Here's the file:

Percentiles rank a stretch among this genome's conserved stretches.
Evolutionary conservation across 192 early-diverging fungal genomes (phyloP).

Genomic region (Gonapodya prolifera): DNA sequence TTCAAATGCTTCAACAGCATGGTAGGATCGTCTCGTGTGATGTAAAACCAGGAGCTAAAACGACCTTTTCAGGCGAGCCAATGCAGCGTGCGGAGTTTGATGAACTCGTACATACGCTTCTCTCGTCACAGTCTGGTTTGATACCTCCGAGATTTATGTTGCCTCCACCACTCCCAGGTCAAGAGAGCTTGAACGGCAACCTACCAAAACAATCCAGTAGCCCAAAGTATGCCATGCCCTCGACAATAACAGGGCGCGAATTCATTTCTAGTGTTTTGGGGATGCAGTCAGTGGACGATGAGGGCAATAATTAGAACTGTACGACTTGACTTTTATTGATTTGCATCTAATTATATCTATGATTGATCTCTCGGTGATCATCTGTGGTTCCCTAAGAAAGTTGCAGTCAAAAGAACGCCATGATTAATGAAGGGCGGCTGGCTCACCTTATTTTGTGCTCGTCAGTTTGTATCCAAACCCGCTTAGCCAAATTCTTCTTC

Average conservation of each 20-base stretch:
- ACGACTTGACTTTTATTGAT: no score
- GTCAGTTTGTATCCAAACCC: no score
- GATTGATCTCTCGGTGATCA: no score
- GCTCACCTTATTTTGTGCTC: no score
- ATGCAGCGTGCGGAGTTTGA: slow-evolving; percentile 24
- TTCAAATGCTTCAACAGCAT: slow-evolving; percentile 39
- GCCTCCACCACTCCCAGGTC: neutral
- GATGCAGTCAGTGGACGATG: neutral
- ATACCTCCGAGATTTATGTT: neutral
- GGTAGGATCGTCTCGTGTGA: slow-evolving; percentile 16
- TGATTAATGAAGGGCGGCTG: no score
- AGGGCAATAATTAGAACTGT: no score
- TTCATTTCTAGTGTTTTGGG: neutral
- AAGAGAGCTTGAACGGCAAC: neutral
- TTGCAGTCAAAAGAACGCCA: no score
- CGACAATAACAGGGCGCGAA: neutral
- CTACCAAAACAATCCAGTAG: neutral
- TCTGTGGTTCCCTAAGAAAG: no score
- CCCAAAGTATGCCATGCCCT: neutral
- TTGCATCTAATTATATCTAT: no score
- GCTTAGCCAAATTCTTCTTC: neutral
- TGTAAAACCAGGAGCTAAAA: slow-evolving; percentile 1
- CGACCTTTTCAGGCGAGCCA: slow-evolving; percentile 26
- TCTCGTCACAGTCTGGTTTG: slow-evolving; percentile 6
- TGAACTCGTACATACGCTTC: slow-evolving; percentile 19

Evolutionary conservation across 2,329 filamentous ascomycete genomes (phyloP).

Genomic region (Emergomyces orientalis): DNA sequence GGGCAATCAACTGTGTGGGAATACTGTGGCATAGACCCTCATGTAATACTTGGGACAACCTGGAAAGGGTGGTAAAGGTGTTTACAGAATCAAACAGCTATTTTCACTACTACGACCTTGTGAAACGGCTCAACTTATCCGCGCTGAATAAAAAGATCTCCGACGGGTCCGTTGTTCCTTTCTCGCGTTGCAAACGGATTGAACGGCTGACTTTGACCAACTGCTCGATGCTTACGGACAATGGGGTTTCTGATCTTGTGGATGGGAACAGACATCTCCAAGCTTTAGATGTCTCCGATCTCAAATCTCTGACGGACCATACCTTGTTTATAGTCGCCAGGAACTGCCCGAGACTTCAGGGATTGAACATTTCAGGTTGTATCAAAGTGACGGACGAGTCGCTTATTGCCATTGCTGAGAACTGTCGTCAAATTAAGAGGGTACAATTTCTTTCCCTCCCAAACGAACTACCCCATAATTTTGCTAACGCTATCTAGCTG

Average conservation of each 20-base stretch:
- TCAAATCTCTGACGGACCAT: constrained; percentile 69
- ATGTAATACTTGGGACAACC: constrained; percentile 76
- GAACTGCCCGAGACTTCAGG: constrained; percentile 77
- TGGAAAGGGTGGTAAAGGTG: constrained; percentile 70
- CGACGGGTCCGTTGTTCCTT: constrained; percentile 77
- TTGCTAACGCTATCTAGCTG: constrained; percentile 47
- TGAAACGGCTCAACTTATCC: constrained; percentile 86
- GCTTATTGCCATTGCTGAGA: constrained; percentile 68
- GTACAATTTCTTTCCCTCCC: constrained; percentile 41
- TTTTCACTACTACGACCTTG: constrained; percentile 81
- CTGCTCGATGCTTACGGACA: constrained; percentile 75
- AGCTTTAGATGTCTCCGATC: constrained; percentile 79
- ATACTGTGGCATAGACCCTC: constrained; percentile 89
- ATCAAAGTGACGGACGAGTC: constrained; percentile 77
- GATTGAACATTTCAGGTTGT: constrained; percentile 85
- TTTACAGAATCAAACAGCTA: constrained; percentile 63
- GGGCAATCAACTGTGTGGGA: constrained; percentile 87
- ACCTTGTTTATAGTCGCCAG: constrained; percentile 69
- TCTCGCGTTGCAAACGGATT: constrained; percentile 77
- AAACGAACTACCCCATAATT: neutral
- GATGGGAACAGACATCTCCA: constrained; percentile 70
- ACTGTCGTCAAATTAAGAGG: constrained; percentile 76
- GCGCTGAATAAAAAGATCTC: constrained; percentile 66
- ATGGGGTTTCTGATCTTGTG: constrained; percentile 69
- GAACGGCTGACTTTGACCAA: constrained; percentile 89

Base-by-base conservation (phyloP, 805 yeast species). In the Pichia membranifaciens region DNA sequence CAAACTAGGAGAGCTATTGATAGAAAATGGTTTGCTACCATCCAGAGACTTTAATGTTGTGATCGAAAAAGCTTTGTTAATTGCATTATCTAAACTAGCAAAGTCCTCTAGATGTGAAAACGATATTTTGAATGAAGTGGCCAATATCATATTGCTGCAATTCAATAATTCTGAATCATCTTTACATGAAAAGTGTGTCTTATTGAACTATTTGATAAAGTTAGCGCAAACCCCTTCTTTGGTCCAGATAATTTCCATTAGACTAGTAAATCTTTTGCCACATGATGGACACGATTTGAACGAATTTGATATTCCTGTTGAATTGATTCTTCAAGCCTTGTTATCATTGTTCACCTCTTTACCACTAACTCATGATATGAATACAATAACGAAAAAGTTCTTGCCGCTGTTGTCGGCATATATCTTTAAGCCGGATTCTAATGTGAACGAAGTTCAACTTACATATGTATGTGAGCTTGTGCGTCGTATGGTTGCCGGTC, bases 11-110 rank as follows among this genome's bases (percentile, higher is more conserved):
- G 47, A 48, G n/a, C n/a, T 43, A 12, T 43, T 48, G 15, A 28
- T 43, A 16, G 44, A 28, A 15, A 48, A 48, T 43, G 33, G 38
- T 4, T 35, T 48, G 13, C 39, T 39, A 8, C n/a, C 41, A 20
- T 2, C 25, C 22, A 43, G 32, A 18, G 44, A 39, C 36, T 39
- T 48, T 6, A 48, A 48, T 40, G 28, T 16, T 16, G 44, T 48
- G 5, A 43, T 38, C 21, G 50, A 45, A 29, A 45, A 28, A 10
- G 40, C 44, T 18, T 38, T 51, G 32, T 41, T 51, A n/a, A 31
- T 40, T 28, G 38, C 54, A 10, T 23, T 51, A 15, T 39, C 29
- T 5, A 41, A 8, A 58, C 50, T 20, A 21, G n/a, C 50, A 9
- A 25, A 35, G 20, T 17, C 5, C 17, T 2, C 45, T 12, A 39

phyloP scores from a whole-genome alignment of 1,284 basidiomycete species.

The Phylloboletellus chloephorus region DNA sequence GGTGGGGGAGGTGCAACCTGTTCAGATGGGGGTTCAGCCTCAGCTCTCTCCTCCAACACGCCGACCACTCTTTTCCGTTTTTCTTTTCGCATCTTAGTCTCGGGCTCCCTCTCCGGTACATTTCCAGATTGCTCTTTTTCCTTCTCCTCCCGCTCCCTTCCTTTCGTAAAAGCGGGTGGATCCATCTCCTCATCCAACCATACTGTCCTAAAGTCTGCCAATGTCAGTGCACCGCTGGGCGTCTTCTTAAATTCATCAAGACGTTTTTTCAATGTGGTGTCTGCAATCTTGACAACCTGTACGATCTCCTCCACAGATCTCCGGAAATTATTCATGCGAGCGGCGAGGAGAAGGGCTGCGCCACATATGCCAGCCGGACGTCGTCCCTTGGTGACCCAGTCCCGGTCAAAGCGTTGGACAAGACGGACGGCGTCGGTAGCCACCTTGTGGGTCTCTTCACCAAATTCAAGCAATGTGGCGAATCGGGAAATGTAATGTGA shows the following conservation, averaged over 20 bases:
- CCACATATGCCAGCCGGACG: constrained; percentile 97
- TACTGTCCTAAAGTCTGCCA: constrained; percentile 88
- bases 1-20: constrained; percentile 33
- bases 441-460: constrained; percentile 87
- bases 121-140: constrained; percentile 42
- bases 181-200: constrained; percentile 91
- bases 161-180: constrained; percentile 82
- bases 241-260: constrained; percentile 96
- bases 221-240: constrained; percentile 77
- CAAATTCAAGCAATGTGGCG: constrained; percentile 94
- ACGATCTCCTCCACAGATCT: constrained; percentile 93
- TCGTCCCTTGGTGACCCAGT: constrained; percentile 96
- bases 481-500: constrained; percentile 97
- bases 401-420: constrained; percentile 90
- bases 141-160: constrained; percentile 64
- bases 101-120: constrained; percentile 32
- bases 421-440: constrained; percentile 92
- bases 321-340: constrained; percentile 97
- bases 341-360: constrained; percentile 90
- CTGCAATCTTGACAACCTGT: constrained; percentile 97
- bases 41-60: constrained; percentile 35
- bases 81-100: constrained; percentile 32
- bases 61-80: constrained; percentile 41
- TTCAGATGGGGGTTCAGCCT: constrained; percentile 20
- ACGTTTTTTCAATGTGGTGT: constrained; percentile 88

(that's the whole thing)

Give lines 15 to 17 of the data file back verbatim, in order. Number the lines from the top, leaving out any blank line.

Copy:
- TGATTAATGAAGGGCGGCTG: no score
- AGGGCAATAATTAGAACTGT: no score
- TTCATTTCTAGTGTTTTGGG: neutral